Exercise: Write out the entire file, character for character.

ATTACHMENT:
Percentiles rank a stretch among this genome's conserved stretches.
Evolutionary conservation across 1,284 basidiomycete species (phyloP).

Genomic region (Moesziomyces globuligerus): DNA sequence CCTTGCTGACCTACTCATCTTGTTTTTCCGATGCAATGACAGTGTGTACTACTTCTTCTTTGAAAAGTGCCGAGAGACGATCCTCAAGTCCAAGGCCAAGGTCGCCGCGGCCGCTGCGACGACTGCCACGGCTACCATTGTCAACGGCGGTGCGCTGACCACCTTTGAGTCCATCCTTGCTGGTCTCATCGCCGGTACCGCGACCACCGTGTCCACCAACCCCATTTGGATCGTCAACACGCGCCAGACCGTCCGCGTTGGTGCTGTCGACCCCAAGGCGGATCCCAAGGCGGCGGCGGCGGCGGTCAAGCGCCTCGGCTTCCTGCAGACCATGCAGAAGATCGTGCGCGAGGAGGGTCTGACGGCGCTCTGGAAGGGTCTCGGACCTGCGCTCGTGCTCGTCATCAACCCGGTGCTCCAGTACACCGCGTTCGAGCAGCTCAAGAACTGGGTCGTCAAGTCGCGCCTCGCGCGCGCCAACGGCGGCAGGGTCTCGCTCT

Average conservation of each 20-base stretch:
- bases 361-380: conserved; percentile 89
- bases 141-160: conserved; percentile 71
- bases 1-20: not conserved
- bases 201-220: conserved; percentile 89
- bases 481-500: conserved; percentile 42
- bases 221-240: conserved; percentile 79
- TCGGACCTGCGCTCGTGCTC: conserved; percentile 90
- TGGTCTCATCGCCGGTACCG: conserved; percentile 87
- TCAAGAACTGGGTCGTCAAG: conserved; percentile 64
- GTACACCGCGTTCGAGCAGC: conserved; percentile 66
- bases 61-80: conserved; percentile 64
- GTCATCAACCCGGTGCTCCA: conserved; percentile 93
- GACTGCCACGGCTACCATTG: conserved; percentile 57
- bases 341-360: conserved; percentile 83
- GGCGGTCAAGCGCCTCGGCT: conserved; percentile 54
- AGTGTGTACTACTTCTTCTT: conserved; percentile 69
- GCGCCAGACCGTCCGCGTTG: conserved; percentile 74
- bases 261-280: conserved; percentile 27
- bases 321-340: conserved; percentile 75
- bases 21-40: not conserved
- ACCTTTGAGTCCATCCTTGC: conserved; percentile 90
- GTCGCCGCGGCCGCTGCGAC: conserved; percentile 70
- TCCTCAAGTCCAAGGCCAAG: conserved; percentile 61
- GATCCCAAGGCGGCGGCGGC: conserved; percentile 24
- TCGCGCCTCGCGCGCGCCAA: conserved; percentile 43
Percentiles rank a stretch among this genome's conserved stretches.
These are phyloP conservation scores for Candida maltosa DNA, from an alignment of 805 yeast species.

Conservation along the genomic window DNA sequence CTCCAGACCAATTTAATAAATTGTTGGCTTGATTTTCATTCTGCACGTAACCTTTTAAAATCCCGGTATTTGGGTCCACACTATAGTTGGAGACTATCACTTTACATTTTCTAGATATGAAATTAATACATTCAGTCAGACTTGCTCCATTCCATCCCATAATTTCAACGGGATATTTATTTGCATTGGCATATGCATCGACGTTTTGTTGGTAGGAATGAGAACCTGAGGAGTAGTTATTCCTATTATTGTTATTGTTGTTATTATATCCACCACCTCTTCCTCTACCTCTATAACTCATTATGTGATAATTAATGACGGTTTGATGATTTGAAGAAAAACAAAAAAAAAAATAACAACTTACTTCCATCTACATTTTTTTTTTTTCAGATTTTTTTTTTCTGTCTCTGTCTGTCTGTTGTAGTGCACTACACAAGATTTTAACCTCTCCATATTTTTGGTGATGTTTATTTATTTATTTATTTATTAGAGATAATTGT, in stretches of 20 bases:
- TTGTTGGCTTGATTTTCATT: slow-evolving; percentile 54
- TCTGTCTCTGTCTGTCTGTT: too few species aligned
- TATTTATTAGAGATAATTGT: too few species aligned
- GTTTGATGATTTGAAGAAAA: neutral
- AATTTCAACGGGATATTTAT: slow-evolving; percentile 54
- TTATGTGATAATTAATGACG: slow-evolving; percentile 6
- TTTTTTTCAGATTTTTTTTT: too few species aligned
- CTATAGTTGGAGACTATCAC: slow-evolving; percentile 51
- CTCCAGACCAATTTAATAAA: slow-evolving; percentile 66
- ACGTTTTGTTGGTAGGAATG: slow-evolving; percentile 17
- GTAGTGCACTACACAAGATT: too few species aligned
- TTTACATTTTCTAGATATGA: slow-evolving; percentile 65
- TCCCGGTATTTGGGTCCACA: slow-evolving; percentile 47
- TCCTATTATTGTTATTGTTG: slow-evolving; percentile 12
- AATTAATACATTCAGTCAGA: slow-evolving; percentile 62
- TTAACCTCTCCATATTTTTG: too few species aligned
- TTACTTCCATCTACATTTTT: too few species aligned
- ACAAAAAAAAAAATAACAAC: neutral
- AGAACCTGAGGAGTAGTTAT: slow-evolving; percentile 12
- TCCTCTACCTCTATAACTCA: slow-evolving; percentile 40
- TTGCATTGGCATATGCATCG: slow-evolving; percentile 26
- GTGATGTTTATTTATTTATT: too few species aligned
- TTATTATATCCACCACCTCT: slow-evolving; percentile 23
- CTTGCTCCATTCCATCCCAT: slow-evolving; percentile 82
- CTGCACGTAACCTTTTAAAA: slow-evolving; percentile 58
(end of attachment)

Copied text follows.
Percentiles rank a stretch among this genome's conserved stretches.
Evolutionary conservation across 1,284 basidiomycete species (phyloP).

Genomic region (Moesziomyces globuligerus): DNA sequence CCTTGCTGACCTACTCATCTTGTTTTTCCGATGCAATGACAGTGTGTACTACTTCTTCTTTGAAAAGTGCCGAGAGACGATCCTCAAGTCCAAGGCCAAGGTCGCCGCGGCCGCTGCGACGACTGCCACGGCTACCATTGTCAACGGCGGTGCGCTGACCACCTTTGAGTCCATCCTTGCTGGTCTCATCGCCGGTACCGCGACCACCGTGTCCACCAACCCCATTTGGATCGTCAACACGCGCCAGACCGTCCGCGTTGGTGCTGTCGACCCCAAGGCGGATCCCAAGGCGGCGGCGGCGGCGGTCAAGCGCCTCGGCTTCCTGCAGACCATGCAGAAGATCGTGCGCGAGGAGGGTCTGACGGCGCTCTGGAAGGGTCTCGGACCTGCGCTCGTGCTCGTCATCAACCCGGTGCTCCAGTACACCGCGTTCGAGCAGCTCAAGAACTGGGTCGTCAAGTCGCGCCTCGCGCGCGCCAACGGCGGCAGGGTCTCGCTCT

Average conservation of each 20-base stretch:
- bases 361-380: conserved; percentile 89
- bases 141-160: conserved; percentile 71
- bases 1-20: not conserved
- bases 201-220: conserved; percentile 89
- bases 481-500: conserved; percentile 42
- bases 221-240: conserved; percentile 79
- TCGGACCTGCGCTCGTGCTC: conserved; percentile 90
- TGGTCTCATCGCCGGTACCG: conserved; percentile 87
- TCAAGAACTGGGTCGTCAAG: conserved; percentile 64
- GTACACCGCGTTCGAGCAGC: conserved; percentile 66
- bases 61-80: conserved; percentile 64
- GTCATCAACCCGGTGCTCCA: conserved; percentile 93
- GACTGCCACGGCTACCATTG: conserved; percentile 57
- bases 341-360: conserved; percentile 83
- GGCGGTCAAGCGCCTCGGCT: conserved; percentile 54
- AGTGTGTACTACTTCTTCTT: conserved; percentile 69
- GCGCCAGACCGTCCGCGTTG: conserved; percentile 74
- bases 261-280: conserved; percentile 27
- bases 321-340: conserved; percentile 75
- bases 21-40: not conserved
- ACCTTTGAGTCCATCCTTGC: conserved; percentile 90
- GTCGCCGCGGCCGCTGCGAC: conserved; percentile 70
- TCCTCAAGTCCAAGGCCAAG: conserved; percentile 61
- GATCCCAAGGCGGCGGCGGC: conserved; percentile 24
- TCGCGCCTCGCGCGCGCCAA: conserved; percentile 43
Percentiles rank a stretch among this genome's conserved stretches.
These are phyloP conservation scores for Candida maltosa DNA, from an alignment of 805 yeast species.

Conservation along the genomic window DNA sequence CTCCAGACCAATTTAATAAATTGTTGGCTTGATTTTCATTCTGCACGTAACCTTTTAAAATCCCGGTATTTGGGTCCACACTATAGTTGGAGACTATCACTTTACATTTTCTAGATATGAAATTAATACATTCAGTCAGACTTGCTCCATTCCATCCCATAATTTCAACGGGATATTTATTTGCATTGGCATATGCATCGACGTTTTGTTGGTAGGAATGAGAACCTGAGGAGTAGTTATTCCTATTATTGTTATTGTTGTTATTATATCCACCACCTCTTCCTCTACCTCTATAACTCATTATGTGATAATTAATGACGGTTTGATGATTTGAAGAAAAACAAAAAAAAAAATAACAACTTACTTCCATCTACATTTTTTTTTTTTCAGATTTTTTTTTTCTGTCTCTGTCTGTCTGTTGTAGTGCACTACACAAGATTTTAACCTCTCCATATTTTTGGTGATGTTTATTTATTTATTTATTTATTAGAGATAATTGT, in stretches of 20 bases:
- TTGTTGGCTTGATTTTCATT: slow-evolving; percentile 54
- TCTGTCTCTGTCTGTCTGTT: too few species aligned
- TATTTATTAGAGATAATTGT: too few species aligned
- GTTTGATGATTTGAAGAAAA: neutral
- AATTTCAACGGGATATTTAT: slow-evolving; percentile 54
- TTATGTGATAATTAATGACG: slow-evolving; percentile 6
- TTTTTTTCAGATTTTTTTTT: too few species aligned
- CTATAGTTGGAGACTATCAC: slow-evolving; percentile 51
- CTCCAGACCAATTTAATAAA: slow-evolving; percentile 66
- ACGTTTTGTTGGTAGGAATG: slow-evolving; percentile 17
- GTAGTGCACTACACAAGATT: too few species aligned
- TTTACATTTTCTAGATATGA: slow-evolving; percentile 65
- TCCCGGTATTTGGGTCCACA: slow-evolving; percentile 47
- TCCTATTATTGTTATTGTTG: slow-evolving; percentile 12
- AATTAATACATTCAGTCAGA: slow-evolving; percentile 62
- TTAACCTCTCCATATTTTTG: too few species aligned
- TTACTTCCATCTACATTTTT: too few species aligned
- ACAAAAAAAAAAATAACAAC: neutral
- AGAACCTGAGGAGTAGTTAT: slow-evolving; percentile 12
- TCCTCTACCTCTATAACTCA: slow-evolving; percentile 40
- TTGCATTGGCATATGCATCG: slow-evolving; percentile 26
- GTGATGTTTATTTATTTATT: too few species aligned
- TTATTATATCCACCACCTCT: slow-evolving; percentile 23
- CTTGCTCCATTCCATCCCAT: slow-evolving; percentile 82
- CTGCACGTAACCTTTTAAAA: slow-evolving; percentile 58